class of properties,
which is present in
all scientific disciplines
all kinds of the arts
The term symmetry is of ancient Greek origin. Its meaning is in close association with the related terms of
. Symmetry and the lack of symmetry characterise the
phenomena in our natural and artificial environment, as well as our ideas about the world.
Traditional meaning of symmetry
The meaning of this term went through a fabulous transformation during its use for dozens of centuries.
The proper translation of the Greek term symmetria
- (from the prefix syn
[common] and the noun metros
- is 'common measure'. The Greeks interpreted this word, as the harmony
of the different parts of an object, the good proportions
its constituent parts. Later this meaning was transferred to e.g., the rhythm
of poems, of music, the cosmos
('well-ordered system of the universe as contrast of chaos').
Therefore the Latin and the modern European languages
used its translations like harmony, proportion
until the Renaissance.
In wider sense, balance, equilibrium
belonged also to this family of synonyms.
Some way symmetry was always related to beauty
(These relative meanings determined its application in the arts
, the sciences
, and the ethics
Symmetry was not only related to such positive values, it became even a symbol of seeking for perfection.
Common meaning of symmetry
In its everyday use symmetry
is associated with its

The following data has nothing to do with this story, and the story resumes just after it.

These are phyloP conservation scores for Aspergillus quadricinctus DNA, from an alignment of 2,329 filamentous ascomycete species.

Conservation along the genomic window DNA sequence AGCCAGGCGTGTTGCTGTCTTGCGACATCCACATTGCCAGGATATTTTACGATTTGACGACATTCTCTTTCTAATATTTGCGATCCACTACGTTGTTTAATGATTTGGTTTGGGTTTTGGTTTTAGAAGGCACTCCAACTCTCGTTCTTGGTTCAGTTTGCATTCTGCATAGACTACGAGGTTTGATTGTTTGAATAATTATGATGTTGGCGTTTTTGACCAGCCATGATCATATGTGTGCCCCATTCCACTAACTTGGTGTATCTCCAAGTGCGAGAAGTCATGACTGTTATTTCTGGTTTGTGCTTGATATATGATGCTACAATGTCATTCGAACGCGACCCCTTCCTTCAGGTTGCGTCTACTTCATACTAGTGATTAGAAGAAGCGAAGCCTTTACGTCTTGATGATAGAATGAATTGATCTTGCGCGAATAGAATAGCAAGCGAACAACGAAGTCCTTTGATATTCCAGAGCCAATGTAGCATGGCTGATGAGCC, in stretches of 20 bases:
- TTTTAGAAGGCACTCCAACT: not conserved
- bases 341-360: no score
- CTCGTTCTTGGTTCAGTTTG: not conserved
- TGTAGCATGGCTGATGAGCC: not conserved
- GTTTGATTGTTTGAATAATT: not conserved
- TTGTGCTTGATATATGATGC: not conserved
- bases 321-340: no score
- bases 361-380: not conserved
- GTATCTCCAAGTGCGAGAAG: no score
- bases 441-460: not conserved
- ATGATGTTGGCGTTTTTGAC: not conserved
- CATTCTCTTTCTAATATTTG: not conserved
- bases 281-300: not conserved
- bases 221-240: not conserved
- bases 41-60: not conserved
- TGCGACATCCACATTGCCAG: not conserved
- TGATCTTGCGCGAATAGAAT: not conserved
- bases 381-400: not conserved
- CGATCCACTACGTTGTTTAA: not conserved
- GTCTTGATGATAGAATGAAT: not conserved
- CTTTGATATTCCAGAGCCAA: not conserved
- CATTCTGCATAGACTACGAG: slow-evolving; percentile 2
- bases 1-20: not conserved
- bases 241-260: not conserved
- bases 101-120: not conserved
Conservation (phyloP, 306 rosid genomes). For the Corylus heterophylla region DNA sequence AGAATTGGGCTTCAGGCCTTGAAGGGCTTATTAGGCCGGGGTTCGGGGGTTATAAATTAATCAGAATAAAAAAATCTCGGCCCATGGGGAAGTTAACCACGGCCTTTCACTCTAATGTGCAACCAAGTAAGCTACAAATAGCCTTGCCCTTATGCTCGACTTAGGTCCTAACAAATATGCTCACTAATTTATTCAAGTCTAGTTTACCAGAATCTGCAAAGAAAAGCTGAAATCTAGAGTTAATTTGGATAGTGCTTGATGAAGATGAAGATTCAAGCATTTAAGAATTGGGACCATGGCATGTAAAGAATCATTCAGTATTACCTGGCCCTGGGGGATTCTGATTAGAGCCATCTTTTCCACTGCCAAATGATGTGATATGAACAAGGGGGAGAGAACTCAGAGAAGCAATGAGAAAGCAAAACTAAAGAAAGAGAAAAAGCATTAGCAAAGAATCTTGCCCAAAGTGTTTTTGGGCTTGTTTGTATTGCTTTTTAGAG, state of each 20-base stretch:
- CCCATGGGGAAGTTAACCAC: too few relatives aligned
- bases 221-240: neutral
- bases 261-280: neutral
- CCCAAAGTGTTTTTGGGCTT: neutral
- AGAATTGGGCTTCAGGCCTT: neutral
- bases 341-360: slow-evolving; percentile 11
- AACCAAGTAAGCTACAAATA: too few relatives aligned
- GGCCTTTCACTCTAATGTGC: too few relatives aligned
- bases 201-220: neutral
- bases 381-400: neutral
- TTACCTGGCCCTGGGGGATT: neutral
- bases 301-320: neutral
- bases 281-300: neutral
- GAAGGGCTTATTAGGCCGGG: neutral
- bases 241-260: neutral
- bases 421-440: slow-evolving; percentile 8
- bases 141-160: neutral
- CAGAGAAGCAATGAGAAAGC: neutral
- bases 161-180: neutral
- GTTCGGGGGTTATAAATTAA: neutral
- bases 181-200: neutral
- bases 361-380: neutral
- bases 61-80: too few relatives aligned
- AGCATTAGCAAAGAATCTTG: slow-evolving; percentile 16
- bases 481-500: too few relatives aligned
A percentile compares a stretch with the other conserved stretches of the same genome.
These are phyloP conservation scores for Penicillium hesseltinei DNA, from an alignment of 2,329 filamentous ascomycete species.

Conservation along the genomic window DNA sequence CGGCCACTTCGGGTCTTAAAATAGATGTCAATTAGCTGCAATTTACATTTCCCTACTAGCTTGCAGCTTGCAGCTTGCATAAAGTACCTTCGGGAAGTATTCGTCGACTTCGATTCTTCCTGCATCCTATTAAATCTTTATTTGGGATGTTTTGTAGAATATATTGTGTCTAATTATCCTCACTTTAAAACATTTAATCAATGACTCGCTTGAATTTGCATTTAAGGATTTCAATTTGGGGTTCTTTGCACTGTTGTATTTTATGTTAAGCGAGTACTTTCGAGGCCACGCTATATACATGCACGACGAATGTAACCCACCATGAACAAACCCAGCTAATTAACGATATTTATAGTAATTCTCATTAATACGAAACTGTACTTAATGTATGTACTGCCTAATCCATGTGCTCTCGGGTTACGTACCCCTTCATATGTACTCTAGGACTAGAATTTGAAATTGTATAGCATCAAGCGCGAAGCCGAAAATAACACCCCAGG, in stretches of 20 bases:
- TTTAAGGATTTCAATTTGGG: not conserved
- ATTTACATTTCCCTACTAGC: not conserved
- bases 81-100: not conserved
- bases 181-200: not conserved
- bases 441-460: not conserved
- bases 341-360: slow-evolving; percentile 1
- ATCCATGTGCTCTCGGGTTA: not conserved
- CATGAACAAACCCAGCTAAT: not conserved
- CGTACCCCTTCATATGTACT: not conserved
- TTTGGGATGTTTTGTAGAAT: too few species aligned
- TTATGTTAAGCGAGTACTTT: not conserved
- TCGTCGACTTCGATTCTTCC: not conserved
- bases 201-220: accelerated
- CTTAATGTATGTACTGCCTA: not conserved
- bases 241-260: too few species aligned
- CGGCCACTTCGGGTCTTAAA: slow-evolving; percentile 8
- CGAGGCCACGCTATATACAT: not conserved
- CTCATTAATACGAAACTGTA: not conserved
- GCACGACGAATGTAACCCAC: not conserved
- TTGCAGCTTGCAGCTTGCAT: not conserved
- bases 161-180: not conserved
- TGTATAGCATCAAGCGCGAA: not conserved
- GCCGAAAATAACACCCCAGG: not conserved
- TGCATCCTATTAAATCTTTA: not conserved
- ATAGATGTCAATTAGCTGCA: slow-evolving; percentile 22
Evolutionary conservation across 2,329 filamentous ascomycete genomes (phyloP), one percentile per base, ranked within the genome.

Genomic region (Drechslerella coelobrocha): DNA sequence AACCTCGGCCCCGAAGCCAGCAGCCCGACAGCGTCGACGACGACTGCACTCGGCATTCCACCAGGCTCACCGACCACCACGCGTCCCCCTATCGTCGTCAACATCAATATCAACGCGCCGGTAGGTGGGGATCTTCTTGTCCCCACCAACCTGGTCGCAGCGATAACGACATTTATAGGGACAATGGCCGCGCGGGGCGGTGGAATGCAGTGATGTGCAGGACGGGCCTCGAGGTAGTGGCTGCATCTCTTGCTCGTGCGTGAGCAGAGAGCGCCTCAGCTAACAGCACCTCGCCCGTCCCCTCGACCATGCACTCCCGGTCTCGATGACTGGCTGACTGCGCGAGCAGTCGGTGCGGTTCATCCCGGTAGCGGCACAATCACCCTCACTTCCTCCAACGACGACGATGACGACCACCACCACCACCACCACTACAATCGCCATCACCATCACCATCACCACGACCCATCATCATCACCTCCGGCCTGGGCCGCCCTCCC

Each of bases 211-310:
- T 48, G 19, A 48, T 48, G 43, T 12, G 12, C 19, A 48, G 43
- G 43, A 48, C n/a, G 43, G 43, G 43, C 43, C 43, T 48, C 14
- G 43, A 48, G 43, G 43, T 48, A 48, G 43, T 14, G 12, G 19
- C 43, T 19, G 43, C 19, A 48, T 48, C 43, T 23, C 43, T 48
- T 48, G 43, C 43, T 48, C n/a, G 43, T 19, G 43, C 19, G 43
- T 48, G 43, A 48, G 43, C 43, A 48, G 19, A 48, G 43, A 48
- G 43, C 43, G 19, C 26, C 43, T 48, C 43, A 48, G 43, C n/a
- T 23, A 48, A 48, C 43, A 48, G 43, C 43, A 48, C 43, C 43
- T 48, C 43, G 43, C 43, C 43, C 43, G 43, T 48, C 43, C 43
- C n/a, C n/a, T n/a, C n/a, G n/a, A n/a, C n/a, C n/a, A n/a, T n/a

most frequent manifestations, like reflection
or, in other words,
(rotational symmetry), and repetition
(translational symmetry). A few further geometrical appearances of symmetry
belong also to this class of interpretations, like glide reflection,
similitude, affine projection, perspective, topological symmetry
All they are associated with the observation, that one performed
a certain geometric operation
(a transformation) on an object;
and during that transformation one (or more) geometric properti(es)
of that geometric object
did not change (were conserved).
That/those property/ies proved to be invariant under the given transformation
They are called 'symmetry
' in everyday life.
Generalised, contemporary meaning of symmetry
In generalised meaning one can speak about symmetry if
- under any
(not certainly geometric) kind of transformation
- at least one
(not certainly geometric) property
- of the
(not certainly geometric) object
is left invariant
Thus we made a generalisation in 3 respects: to
- any transformation
- any object
, and its
- any property
This generalised meaning of symmetry
made possible to apply symmetry
to materialised objects in the physical and the organic nature, to products
of our mind, etc. Over geometric (morphological) symmetries, we can discuss
(e.g., in the human brain),
(of physical phenomena);
properties, like colour, tone, shadiness, weight
, etc. (of artistic objects).
: The lack of symmetry
: The observed object is symmetric in its main features,
but this symmetry is slightly distorted
(e.g., an arabesque ornament)
: The observed object is symmetric in one of its properties,
but one of its other properties changes to its opposite
(e.g., a chess-board)
(G. Darvas © )
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